A good overview of climate change, growing inequalities and the rise of artificial intelligence, fueled by idealogues on the right and the effects we are already seeing on our planet.
Chuck
Jul 28, 2019 rated it really liked it
So, global warming is the ultimate problem for oil companies because oil causes it, and it's the ultimate problem for government-haters because without government intervention, you can't solve it. [p. 121]

[T]he human game . . . does come with two logical imperatives. The first is to keep it going, and the second is to keep it human. [p. 17]

Bill McKibben has a lot on his mind. Having sounded the alarm on climate change back in 1989 (cf. The End of Nature), he now returns to that topic at a time w
...more
Meghan
I’m a big fan of Bill McKibbon. He speaks the language of my conservationist heart. Part 1 (climate change) was nothing new to me, but always worth reviewing the facts. Some was clearly lifted right from The Water Will Come by Jeff Goodell. Part 2 has a really good segment on Ayn Rand objectivist philosophy cultivating the right-wing libertarian billionaires shaping modern America. Parts 3 and 4 were a little out there (designer babies, defeating death, colonizing space), but I agree with all of ...more
Whitney Milam
Finally, a book delving into both of my most terrifying obsessions—climate change and transhumanist technology—with equal depth, and discussing the interplay between them.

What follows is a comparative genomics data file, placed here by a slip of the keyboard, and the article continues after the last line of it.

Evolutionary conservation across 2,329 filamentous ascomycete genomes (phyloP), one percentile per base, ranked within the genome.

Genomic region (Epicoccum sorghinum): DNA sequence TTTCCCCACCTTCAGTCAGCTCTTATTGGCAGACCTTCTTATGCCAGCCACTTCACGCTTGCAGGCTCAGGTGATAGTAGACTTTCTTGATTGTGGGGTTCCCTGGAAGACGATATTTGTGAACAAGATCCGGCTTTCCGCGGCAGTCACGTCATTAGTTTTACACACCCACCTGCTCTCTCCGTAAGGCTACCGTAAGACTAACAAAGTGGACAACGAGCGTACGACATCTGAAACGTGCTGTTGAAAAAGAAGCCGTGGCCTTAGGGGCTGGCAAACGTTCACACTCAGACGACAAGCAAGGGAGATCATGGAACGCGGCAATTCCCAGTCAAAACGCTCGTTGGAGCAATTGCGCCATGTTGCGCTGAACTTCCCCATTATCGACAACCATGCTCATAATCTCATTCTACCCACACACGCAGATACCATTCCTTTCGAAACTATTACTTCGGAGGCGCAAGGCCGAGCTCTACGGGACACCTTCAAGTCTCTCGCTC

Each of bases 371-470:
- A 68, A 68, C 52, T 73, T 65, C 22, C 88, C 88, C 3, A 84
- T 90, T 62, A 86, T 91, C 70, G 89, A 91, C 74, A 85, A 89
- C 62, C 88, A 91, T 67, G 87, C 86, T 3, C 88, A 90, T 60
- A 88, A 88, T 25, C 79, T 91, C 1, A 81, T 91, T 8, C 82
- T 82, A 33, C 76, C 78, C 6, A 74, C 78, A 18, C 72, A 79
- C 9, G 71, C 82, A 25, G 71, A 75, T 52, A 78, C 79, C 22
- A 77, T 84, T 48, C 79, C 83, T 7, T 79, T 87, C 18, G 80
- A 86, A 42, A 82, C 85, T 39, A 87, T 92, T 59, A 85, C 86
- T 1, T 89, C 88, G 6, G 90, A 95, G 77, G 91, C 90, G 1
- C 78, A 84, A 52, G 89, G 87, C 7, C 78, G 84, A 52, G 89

Barbara Rhine
Sep 17, 2019 rated it it was amazing
What can I say except that this is one of the most important books you will ever read.

McKibben starts with the climate crisis, on which he is a recognized expert, but he doesn't stop there. He also explores the implications of artificial intelligence, with its increasing reliance on algorithyms and robots. And then he does it for a third area, right on the horizon of what is now possible--genetic engineering.

For all three of these complex serious developments he offers deep thoughts on how the
...more
Kayla_451
Jun 10, 2019 rated it it was amazing
This book runs parallel to the late Hans Rosling's "Factfulness". Whereas "Factfulness" reveals that, relative to the history of human socioeconomic conditions, many (though not all) of the once-perceived global humanitarian crises are on course to becoming obsolete, McKibben's "Falter" elaborates on the road yet ahead. New threats surge which threaten the existence not of humanity, but of ALL life on this wonderful planet Earth. Climate Change is an existential crises; germline engineering pose ...more
Stefanie
Aug 30, 2019 rated it liked it
McKibben wonders if the thing he calls the human game--human society, culture, dominance on the planet--has played itself out and whether we have entered the decline of humanity. He looks not only at climate change, but also at issues of inequality and technology and peers ahead to see where it all might lead if things don't change.

His conclusion is yes, the human game has begun to play itself out. And while extinction is definitely a possibility, he has hope that after everything collapses, we
...more
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Outdoor Conservat...: Falter (Feb 2020) 11 9 Feb 18, 2020 07:17AM  

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Bill McKibben is the author of Eaarth, The End of Nature, Deep Economy, Enough, Fight Global Warming Now, The Bill McKibben Reader, and numerous other books. He is the founder of the environmental organizations Step It Up and 350.org, and was among the first to warn of the dangers of global warming. In 2010 The Boston Globe called him "probably the nation's leading environmentalist," and Time maga ...more